Because trophallaxis eases selection pressure to retain costly encystment cycles in the flagellates, a plausible explanation for their existence is that their deep integration with host physiology cannot be disengaged. This would accord with the idea of host domination in the evolution of the lineage, and with the ‘flagellate as victim’ hypothesis (Nalepa, 2017). Cysts in the feces of molting Cryptocercus nymphs, as well of vestiges of the encystment process in termites may be a legacy of their distant gregarious past. Response of protists to the molting hormones of the host nonetheless was strongly influential further along their shared evolutionary trajectory (Nalepa, 2017).
The Power of Host Behavioral Change
Figure 4 illustrates some of the self-reinforcing co-evolutionary networks resulting from one host behavioral change: the shift from horizontal to vertical transmission. The principle outcomes are the transition from parasitism to mutualism in the flagellates, host-flagellate interdependence, and the origination of their cooperative partnership in processing lignocellulose. The latter feeds back on host food choices, and continuous residency of the flagellates in host gut fluids allowed for increased multilayered prokaryotic-eukaryotic integration and collaboration. Such feedback processes cement mutualisms and can accelerate during co-evolution (Biedermann and Rohlfs, 2017).
Figure 4. Self-reinforcing dynamics of vertical transmission on host-gut symbiont relationships in the termite ancestors. Consequences of vertical transmission (proctodeal trophallaxis) on social evolution and life history of the host are addressed in Nalepa (2011, 2015, 2017).
It should be noted that the host behavioral change from coprophagy to trophallaxis also had potent evolutionary consequences for host social structure, as it was the genesis of obligate subsociality and trophallactic exchanges in the lineage. Hosts became dependent on flagellates, neonates became dependent on parents, and eventually, termite colony members became dependent on each other (Nalepa, 2015, 2017). Vertical transmission additionally instigated or facilitated division of labor on three known levels: between hosts and their gut microbiota, among the diverse array of microbes that settled into the host gut, and eventually, among the members of the host social group. Arguably, then, it was the single key event in the genesis of termites from cockroaches, reinforcing the idea of behavioral change as a potent influence on the evolutionary trajectory of host-symbiont lineages.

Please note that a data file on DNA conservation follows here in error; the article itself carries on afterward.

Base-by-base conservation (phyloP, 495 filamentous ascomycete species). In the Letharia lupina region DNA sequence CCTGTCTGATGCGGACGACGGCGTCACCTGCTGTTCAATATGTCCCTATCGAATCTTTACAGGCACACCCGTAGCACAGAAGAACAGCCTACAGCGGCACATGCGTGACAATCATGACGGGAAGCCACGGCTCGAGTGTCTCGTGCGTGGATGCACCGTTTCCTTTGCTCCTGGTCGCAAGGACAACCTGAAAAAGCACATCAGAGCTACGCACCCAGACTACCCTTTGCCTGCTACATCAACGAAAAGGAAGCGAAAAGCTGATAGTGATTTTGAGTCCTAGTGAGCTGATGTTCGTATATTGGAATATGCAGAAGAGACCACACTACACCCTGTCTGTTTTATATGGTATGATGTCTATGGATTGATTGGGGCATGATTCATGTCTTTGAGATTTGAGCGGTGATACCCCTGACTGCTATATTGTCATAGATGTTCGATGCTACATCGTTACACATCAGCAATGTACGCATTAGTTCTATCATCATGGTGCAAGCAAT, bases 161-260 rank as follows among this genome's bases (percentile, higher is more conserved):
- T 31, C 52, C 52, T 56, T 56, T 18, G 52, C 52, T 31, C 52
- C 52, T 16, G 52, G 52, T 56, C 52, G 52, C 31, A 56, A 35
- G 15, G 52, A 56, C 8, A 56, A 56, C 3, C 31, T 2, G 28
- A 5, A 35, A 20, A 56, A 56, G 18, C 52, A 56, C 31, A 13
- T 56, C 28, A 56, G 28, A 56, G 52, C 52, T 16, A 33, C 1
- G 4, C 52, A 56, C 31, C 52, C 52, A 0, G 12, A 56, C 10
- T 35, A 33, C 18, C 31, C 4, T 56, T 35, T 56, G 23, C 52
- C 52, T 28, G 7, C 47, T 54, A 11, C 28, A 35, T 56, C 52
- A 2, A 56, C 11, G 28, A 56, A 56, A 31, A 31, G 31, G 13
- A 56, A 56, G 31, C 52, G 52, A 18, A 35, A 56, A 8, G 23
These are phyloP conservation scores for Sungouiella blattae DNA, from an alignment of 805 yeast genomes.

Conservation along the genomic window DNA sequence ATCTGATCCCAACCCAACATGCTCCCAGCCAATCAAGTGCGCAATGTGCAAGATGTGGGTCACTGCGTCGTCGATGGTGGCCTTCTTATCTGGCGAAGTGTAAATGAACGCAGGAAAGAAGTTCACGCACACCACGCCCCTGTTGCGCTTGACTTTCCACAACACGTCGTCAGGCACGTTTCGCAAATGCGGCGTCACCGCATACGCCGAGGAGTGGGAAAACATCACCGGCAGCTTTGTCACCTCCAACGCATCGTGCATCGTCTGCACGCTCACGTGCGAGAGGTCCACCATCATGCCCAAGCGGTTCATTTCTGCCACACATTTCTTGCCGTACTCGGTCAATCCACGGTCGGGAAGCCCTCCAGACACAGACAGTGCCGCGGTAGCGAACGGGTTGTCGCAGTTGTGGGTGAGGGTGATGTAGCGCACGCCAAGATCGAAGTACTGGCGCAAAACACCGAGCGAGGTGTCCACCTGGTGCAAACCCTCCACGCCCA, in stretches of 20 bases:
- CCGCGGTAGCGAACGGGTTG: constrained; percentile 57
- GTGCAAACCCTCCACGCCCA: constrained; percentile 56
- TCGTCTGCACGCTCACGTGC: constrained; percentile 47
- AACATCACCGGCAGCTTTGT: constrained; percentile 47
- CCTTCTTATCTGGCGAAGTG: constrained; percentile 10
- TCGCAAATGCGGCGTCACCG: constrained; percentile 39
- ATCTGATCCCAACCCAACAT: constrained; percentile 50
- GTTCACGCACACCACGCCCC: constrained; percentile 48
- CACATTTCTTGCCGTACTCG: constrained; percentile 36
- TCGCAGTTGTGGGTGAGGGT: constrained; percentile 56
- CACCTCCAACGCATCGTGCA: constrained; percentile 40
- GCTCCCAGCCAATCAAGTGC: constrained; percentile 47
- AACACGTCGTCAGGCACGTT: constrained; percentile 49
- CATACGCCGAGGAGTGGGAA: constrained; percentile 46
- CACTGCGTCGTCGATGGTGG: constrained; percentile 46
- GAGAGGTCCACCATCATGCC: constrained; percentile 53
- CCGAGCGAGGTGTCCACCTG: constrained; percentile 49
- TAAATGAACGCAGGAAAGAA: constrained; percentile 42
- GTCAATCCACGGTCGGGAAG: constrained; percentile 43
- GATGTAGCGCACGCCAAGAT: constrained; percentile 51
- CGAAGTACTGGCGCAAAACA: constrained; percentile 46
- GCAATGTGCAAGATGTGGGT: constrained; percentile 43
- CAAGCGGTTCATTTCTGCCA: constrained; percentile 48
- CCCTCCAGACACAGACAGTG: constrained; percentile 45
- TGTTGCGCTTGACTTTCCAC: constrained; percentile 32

The author confirms being the sole contributor of this work and has approved it for publication.
Conflict of Interest
The author declares that the research was conducted in the absence of any commercial or financial relationships that could be construed as a potential conflict of interest.
I thank the editor PB for the invitation to write this paper, Aram Mikaelyan for insightful comments on the manuscript, Pat Rand for feedback on the figures, and Conrad Labandeira for references. The comments of reviewers considerably improved the manuscript.
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Keywords: parasitism, symbiosis, Cryptocercus, evolution, lignocellulose digestion, commensalism
Citation: Nalepa CA (2020) Origin of Mutualism Between Termites and Flagellated Gut Protists: Transition From Horizontal to Vertical Transmission. Front. Ecol. Evol. 8:14. doi: 10.3389/fevo.2020.00014
Received: 25 October 2019; Accepted: 17 January 2020;
Published: 06 February 2020.
Edited by:Peter H. W. Biedermann, Julius Maximilian University of Würzburg, Germany
Reviewed by:Renate Radek, Free University of Berlin, Germany
Paul Eggleton, Natural History Museum, United Kingdom
Copyright © 2020 Nalepa. This is an open-access article distributed under the terms of the Creative Commons Attribution License (CC BY). The use, distribution or reproduction in other forums is permitted, provided the original author(s) and the copyright owner(s) are credited and that the original publication in this journal is cited, in accordance with accepted academic practice. No use, distribution or reproduction is permitted which does not comply with these terms.
*Correspondence: Christine A. Nalepa, firstname.lastname@example.org